Thank you very much for contributing. I happen to disagree with a lot of your post, but I hope you won't take offense.
I'd argue there's many cases in which the statement of state affiliation is preferable, Tier 1A if you will. Such as when the school system has a good reputation, such as a UCal or UTexas. It's all the UCs and UTs that drive that brand and all the UCs and UTs that reap the benefits of that.
Also, being known as U of Davis or Brownsville means little outside their regions. And within those regions, it gives the impression the schools are insignificant regional institutions rather than colleges that challenge for acclaim on the field, class or labs on an international level. The same holds true whether there's a school system in place or not.
In california, I do agree. As I mentioned in an earlier post, California universities are a product of a maturing before the maturation of national athletics. A ton of California schools bailed on football before the advent of Big TV. Now there is a general perception that California is too laid back to support football. Perception is often reality, so they likely won't make the jump back to FBS en-masse. They have a system that is tolerable and probably yeilds either modest profits or modest losses. Manageable either way.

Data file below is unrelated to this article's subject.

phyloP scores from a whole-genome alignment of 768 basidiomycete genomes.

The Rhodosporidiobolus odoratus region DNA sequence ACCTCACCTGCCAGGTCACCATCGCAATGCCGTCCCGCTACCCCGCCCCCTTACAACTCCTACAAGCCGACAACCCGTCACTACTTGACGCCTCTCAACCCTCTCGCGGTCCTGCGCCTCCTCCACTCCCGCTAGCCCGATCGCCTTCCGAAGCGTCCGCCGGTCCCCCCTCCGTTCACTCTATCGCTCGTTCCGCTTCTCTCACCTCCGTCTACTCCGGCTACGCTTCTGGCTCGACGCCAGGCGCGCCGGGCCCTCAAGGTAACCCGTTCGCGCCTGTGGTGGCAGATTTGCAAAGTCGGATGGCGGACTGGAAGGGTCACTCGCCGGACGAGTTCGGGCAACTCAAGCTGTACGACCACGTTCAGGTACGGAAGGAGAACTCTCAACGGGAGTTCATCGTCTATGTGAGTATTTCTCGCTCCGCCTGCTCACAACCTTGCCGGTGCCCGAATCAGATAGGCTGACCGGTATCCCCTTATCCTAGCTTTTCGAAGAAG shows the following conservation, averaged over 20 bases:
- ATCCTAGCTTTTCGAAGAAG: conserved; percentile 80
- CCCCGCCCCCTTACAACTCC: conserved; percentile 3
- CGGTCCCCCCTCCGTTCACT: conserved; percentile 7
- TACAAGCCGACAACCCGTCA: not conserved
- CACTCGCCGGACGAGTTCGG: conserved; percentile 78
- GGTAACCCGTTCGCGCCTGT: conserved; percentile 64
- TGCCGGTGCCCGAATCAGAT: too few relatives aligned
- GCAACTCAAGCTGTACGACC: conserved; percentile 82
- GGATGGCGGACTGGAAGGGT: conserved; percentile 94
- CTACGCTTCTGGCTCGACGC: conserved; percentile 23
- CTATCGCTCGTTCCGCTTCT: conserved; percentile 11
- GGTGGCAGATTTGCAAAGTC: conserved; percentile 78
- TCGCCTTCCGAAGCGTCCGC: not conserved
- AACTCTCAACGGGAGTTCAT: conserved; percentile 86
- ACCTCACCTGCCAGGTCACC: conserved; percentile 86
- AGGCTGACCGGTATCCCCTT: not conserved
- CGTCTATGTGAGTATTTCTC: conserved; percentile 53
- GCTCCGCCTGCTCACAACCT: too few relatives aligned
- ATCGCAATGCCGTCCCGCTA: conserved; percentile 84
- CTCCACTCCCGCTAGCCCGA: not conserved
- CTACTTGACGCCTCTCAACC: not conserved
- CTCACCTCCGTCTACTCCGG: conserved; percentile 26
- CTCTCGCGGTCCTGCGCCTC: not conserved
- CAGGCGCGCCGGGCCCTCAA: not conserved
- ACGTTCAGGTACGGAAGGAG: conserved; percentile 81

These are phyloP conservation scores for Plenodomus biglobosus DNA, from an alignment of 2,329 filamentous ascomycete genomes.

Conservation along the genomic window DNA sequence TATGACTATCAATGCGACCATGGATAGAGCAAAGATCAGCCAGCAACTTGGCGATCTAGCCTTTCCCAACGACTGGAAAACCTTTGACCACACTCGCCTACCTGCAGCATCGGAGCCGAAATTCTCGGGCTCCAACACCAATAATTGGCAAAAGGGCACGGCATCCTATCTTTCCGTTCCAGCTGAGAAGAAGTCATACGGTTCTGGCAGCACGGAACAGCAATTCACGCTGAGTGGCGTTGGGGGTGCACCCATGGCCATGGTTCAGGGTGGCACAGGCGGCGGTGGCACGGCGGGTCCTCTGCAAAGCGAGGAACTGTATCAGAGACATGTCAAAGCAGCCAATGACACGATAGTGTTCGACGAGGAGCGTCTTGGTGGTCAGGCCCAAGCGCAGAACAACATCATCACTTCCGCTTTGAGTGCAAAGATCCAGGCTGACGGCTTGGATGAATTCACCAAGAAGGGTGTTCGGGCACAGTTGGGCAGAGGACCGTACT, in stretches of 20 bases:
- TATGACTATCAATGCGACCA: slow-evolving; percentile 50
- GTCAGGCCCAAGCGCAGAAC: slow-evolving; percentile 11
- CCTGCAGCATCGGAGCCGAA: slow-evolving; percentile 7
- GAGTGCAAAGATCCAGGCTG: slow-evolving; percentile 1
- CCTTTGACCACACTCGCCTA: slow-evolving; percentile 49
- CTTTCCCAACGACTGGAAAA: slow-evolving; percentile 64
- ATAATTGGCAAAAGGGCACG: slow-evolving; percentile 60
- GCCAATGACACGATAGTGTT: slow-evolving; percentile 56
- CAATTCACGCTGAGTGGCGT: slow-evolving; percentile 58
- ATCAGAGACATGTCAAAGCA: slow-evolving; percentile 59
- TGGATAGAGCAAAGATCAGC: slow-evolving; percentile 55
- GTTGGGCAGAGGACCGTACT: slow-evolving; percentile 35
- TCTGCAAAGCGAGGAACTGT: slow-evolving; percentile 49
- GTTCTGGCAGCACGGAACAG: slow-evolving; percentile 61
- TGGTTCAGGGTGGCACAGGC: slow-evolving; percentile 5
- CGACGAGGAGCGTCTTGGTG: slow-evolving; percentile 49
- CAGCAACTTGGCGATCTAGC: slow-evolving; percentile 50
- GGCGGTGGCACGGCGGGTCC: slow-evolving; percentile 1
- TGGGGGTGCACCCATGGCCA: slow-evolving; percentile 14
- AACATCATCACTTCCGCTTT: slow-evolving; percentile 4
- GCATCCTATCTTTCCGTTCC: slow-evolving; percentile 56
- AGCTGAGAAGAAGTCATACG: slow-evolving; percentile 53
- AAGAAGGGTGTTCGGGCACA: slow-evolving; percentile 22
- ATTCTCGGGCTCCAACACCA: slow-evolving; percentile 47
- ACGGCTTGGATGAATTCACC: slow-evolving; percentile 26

But Texas is an entirely different story. I wrote this in part based on conclusions I have reached in looking at Texas's systems. The UT system sucks. It does not carry the national academic respect that the UC system does. There are 2 nationally recognized non-specialty schools in the system --- UT and UT Dallas --- and UT Dallas is debateable. UT, Tech, A&M, and now Texas State and UNT have each set up their own systems and the member schools get very little out of each system in terms of esteem.
Now perhaps there are functionality issues behind this split up of the smaller schools, but it appears a little like the powerbrokers have carved up the state's smaller publics into their own empires to enhance the headliner's national rep. UTA joined the UT system because they were an afterthought in the previous system they were in. They are an afterthought in the UT system. They would do much better in trying to become the dominant school in DFW via a name change and seeking their own ID like UNT.